In 2009 the government of Quebec launched a traffic safety initiative, which included the installation of photo radar devices. Part of the project’s appeal was the promise from officials to allot portions of the revenue generated from fines to other road safety measures, in addition to victims of traffic accidents.
Four years later, not a cent has been spent in those areas. Exposing the issue, a recent headline in the Montreal Gazette reads, “Photo radar revenue sits unused,” which conjures the image of a group of officials twiddling their thumbs.
One of those officials, former Transport Minister Pierre Moreau, insisted two years ago — after further complaints from the opposition — that any revenue not used for traffic devices would be spent on further measures for road safety, and as compensation for traffic victims.
“We don’t have a choice, it’s in the law,” said Moreau at the time, referencing the law which states the fund has to be spent “exclusively to finance road-safety measures or programs, and road victim assistance programs.”
The article does show that the government has spent money, just not where they said they would. They have spent CAN$26.8 million on the purchase, installation, maintenance, and management of new traffic devices. Still, $13.2 million remains available for other purposes, but apparently not those that the law was intended for.
These devices do serve a practical purpose by addressing speeding and drivers running red lights. A February 2009 report by the US Department of Transportation states that 55 percent of fatal, speed-related crashes were the result of exceeding the posted speed limit (45 percent were due to “driving too fast for conditions”). According to Jennifer Wood at Esurance Blog, “red-light running is one of the top causes of accidents, injuring over 165,000 people per year, killing hundreds, and costing about [US]$7 billion in property damage, medical bills, and insurance increases.”
To a policymaker, increasing the presence of photo radar seems like a brilliant solution to three problems at once: increasing road safety, better allocating their officers, and, arguably their most important concern, raising revenue. Transport Quebec, in fact, simply waited for photo radar to become a “permanent solution” (effective June 2012), before creating a committee to allocate surplus revenue to other measures of safety.
While the traffic devices were installed with the intent to deter dangerous driving habits, it is perplexing that revenue-generating devices were installed before other safety initiatives were even discussed — especially since the government has repeatedly argued that the initiative wasn’t a “cash grab.” According to a 2009 article by Evelyn Reid at Canada Online, fines range from $154 for running a red light to $1,255 for speeding.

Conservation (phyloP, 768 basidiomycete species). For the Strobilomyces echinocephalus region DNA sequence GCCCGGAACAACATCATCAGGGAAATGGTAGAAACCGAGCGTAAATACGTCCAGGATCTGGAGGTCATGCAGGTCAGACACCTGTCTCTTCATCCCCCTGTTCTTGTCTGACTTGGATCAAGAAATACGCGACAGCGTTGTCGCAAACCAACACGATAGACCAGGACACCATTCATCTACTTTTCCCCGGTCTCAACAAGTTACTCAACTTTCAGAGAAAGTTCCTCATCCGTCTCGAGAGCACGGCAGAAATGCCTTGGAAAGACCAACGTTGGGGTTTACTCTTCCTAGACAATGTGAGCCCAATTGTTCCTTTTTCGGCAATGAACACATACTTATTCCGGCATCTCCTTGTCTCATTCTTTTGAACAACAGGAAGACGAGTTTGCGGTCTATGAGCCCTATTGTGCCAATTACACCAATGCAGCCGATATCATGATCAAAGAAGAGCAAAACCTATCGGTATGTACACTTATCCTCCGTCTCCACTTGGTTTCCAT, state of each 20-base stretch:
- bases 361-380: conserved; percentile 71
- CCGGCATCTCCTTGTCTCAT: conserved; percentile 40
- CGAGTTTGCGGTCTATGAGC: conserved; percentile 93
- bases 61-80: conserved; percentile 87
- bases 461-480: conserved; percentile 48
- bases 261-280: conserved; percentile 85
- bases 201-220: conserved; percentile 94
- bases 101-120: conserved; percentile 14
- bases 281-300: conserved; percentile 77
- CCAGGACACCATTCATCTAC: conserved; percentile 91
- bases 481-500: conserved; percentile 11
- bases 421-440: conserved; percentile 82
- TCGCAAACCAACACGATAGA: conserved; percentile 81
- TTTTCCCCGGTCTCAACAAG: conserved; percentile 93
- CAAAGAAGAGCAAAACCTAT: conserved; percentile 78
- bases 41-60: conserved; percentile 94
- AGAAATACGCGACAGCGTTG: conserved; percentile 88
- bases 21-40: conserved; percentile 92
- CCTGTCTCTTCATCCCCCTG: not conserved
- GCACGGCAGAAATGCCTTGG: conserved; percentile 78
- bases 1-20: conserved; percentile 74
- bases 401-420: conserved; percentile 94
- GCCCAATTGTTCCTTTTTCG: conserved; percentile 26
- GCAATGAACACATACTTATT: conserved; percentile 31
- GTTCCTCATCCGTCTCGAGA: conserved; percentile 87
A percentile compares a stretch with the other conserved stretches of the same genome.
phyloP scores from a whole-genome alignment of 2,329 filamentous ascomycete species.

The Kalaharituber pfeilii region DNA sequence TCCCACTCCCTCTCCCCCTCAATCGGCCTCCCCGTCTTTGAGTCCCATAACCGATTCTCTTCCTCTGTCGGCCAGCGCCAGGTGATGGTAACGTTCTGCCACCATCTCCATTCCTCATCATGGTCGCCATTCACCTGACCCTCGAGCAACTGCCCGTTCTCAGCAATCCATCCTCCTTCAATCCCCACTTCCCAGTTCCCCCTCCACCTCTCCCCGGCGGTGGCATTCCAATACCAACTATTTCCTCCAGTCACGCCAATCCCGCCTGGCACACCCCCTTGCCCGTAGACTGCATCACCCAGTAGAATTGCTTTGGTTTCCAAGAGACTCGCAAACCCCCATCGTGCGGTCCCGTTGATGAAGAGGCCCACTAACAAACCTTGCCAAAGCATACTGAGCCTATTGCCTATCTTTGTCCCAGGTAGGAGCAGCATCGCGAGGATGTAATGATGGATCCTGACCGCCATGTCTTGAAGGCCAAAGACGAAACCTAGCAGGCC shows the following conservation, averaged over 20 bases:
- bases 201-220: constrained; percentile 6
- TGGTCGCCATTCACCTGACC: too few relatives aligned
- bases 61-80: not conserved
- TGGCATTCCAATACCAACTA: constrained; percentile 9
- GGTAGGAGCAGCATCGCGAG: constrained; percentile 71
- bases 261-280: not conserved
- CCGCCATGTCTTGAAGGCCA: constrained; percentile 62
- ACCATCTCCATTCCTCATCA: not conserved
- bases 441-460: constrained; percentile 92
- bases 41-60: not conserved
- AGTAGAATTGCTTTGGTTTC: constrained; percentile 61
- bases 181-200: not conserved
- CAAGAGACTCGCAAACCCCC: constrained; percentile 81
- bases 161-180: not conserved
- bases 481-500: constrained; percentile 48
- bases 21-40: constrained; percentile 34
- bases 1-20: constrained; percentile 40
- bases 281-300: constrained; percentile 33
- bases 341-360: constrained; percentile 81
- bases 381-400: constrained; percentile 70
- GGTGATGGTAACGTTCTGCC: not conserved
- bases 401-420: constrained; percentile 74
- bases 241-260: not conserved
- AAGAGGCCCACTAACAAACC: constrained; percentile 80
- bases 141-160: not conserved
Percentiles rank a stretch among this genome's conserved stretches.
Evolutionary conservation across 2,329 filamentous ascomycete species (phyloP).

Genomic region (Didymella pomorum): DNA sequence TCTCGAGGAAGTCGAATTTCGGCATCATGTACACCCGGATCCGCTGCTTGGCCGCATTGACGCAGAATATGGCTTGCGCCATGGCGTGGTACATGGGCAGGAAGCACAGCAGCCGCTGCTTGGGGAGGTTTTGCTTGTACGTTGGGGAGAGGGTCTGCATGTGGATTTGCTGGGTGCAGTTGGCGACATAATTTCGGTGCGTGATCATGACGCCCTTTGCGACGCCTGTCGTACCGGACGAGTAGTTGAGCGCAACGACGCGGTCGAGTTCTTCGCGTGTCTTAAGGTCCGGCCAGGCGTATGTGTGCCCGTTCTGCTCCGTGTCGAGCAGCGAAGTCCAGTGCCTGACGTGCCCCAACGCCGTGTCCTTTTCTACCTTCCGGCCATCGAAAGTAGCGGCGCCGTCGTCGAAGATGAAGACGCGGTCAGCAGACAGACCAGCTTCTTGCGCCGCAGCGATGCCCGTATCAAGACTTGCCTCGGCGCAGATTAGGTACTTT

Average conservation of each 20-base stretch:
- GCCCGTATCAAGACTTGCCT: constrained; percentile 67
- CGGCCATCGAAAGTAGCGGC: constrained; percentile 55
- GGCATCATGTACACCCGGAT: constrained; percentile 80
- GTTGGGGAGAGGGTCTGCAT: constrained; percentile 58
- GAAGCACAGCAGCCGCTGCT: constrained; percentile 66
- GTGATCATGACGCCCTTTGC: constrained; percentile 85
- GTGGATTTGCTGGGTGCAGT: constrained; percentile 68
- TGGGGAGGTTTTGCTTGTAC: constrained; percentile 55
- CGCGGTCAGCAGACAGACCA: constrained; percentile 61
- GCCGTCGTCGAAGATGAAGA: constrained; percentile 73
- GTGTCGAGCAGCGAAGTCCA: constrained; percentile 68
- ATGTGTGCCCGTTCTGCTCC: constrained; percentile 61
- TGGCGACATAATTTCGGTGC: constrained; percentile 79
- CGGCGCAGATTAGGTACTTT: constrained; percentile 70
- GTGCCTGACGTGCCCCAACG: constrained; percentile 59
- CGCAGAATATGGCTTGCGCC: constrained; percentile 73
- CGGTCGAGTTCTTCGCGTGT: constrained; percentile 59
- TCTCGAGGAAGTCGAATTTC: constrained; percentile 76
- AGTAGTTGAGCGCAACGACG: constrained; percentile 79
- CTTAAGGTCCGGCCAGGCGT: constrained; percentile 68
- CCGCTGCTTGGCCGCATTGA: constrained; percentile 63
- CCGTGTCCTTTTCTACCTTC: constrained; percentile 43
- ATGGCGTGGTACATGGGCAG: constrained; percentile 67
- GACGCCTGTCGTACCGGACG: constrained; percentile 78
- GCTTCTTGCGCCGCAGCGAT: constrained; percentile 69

It is not necessarily in the interest of local governments to reduce the presence of these traffic devices. Menno Zacharias at Policing, Politics, and Public Policy relays the story of a Winnipeg police department that was asked to raise between $3 million and $5 million in additional revenue, in order to avoid politically unpleasant cuts or risk “grounding the helicopter.” This piece discussed traditional ticketing rather than fines generated by photo radar, but it shows an apparent inclination to reach for easy money from traffic tickets.
The supply of payments might decrease if people were to respond to the possibility of a higher fine by adjusting their driving, but a fine would have to be exceedingly high to eliminate speeding altogether. It is safe to assume that people will almost always speed, and if they are caught doing so, there will always be revenue from their offenses.
Consider this perspective from British Columbia, on the motives behind speed cameras.
An article in The Journal cites that in the county of Northumberland, located in the United Kingdom, even politicians are becoming concerned that speed cameras are being used simply to make money. This strategy became apparent when a camera was installed at a site with a low accident rate, while a particularly dangerous stretch of the A697 route had received no monitoring in a six-month period.
Councilman Glen Sanderson, deputy leader of the conservative group on Northymberland county council, points to the obvious ploy in stating, “It is an important road and one that appears to be ignored whilst, to the cynic, it would seem easy pickings lie elsewhere.”
Increasing the presence of photo radars might seem like a brilliant solution to a policymaker; it addresses safety and personnel issues, but it also holds major revenue-generating potential. However, if the government of Quebec wants to make claims about its concern for public safety, its concern should be reflected in its accounting.
A public safety project with nil safety activities but plenty of revenue-generating investments will be construed as a thinly veiled attempt to make money from unsuspecting drivers. Those who still believe their government wants to protect them might also think twice.